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Grammar and Vocabulary MCQs

A Focus on Grammar and Vocabulary MCQs
Paper 2 Skills: Scoring in Short-Answer Questions

 

Short-Answer Questions (SAQs) in the Primary English Examination Paper 2 are often underestimated and brushed off as something to be answered in lightning speed. This is especially so for Multiple Choice Questions where the answers are already in the choices given – students merely have to pick out the best option.
SAQs can boost a student’s overall score, buffering any concerns about Comprehension. Although students are expected to complete these questions quickly, they should not compromise in applying linguistic rules in the English Language.
Errors in SAQs can accumulate to affect a student’s grade. To ensure accuracy in the use of the English Language, here are some examination tips we impart to our students for the Grammar and Vocabulary MCQ sections:

 

(A) Grammar MCQs

 

  • Grammar MCQs test students’ ability to recall and apply grammatical rules taught in class.
  • Questions often have clues that help students identify the answer.
  • Students can also eliminate unsuitable options to narrow down to the best answer possible.
  • To avoid careless mistakes, read the question again with the chosen option and listen for any incorrect usage of the English Language.

 

Sample Question:
1
As there were too ___________ people in the queue, Daphne decided not to buy the drink.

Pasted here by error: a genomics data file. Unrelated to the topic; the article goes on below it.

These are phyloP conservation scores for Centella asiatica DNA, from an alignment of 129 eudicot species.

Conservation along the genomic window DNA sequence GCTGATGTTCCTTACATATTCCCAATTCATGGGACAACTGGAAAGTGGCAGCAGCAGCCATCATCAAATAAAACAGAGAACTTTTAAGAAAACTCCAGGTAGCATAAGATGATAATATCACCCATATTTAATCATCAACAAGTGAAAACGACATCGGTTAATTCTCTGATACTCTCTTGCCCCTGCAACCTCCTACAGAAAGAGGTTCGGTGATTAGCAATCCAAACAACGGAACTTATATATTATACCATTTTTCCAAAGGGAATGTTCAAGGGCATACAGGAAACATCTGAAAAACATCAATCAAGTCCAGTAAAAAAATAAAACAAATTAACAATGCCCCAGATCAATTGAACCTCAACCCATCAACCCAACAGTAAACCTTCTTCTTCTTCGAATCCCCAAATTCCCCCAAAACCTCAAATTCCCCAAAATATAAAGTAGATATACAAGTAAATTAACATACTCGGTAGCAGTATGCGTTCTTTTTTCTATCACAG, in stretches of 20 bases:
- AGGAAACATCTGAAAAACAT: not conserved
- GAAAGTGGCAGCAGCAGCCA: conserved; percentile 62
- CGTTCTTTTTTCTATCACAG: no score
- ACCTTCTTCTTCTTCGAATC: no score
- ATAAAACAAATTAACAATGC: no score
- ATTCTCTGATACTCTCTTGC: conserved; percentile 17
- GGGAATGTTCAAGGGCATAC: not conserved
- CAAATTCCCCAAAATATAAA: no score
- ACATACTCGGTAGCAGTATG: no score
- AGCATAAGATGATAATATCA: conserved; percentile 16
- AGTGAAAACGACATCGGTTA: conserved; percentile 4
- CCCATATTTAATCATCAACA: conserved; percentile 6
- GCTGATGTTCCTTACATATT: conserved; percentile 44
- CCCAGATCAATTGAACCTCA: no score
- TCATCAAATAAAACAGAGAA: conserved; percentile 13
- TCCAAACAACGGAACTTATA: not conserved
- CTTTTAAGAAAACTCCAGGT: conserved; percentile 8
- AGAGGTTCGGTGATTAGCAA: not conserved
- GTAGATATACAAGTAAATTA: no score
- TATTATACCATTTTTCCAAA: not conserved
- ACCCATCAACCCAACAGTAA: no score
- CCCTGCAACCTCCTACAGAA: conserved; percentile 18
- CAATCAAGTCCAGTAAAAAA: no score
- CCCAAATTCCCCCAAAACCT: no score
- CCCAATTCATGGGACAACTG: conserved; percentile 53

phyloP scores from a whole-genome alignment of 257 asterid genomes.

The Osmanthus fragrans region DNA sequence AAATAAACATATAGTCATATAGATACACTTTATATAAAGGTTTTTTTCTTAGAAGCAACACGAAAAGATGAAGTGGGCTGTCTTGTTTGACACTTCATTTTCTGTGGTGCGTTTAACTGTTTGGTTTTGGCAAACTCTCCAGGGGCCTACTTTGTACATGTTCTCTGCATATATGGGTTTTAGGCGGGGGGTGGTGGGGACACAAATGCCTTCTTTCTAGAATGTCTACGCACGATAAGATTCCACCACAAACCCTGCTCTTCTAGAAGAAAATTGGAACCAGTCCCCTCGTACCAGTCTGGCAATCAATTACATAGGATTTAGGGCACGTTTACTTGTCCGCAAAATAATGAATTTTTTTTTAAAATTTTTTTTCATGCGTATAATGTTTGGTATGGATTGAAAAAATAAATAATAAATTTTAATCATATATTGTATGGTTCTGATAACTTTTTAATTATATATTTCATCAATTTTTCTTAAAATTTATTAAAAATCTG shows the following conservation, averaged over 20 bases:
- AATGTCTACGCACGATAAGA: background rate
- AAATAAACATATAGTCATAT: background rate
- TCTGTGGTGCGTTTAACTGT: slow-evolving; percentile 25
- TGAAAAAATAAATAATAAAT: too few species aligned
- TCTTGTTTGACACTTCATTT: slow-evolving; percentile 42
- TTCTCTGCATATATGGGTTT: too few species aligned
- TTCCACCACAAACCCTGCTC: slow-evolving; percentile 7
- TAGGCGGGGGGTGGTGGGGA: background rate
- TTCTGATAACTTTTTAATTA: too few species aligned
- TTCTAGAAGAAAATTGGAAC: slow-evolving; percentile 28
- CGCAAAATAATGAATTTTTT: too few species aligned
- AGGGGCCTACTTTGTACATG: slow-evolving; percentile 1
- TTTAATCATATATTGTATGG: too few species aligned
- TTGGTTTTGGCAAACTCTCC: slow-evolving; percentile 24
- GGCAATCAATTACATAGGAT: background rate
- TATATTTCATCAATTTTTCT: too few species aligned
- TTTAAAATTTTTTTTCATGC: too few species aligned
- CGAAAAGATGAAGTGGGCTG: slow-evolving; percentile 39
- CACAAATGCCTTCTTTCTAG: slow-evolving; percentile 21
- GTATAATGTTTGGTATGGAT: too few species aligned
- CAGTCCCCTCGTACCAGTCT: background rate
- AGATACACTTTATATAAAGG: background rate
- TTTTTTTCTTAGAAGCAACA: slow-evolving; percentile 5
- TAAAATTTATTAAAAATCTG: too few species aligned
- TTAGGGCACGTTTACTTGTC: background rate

(1) few
(2) many
(3) little
(4) much
Clues:
  • “people” is a countable noun so Options 3 and 4 are incorrect.
  • “too” indicates that there is an excessive amount. As a result, Daphne “decided not to buy the drink”.
As such, the correct answer is Option 2.
As there were too many people in the queue, Daphne decided not to buy the drink.

 

(B) Vocabulary MCQs
  • Vocabulary MCQs demand students to be aware of the context in which a word is used.
  • Context refers to the given situation in the question.
  • Students often bemoan that they do not know the definitions of some options. Do not fret! Eliminate unsuitable options that should not be used in the context provided.
  • To avoid careless mistakes, read the question again with the chosen option and listen for any incorrect usage of the English Language.
Sample Question:
1
The pitiful cat was _____________ by its owner at the void deck of the housing estate.
(1) disposed
(2) discarded
(3) banished
(4) abandoned
Context:
  • The former owner of this “pitiful cat” had left it at the void deck. He did not want the cat anymore.
Examine the Options:
  1. Disposed: the term “trash disposal” is used to mean throwing waste. The cat is a living creature that should not be referred to as rubbish.
  1. Discarded: while the owner did not desire to own a pet anymore, a cat is not a tool that is thrown away after it has exhausted its function.
  1. Banished: the word refers to getting rid of something by driving it away. The owner did not chase the cat away.
  1. Abandoned: the word refers to leaving something behind when one was previously responsible for it
As such, the correct answer is Option 4.
The pitiful cat was abandoned by its owner at the void deck of the housing estate.
At Cognitus Academy, we believe it is important for students to understand the rationale behind linguistic rules in the English Language. Our students enjoy mastering the language while gaining a deeper appreciation for it.
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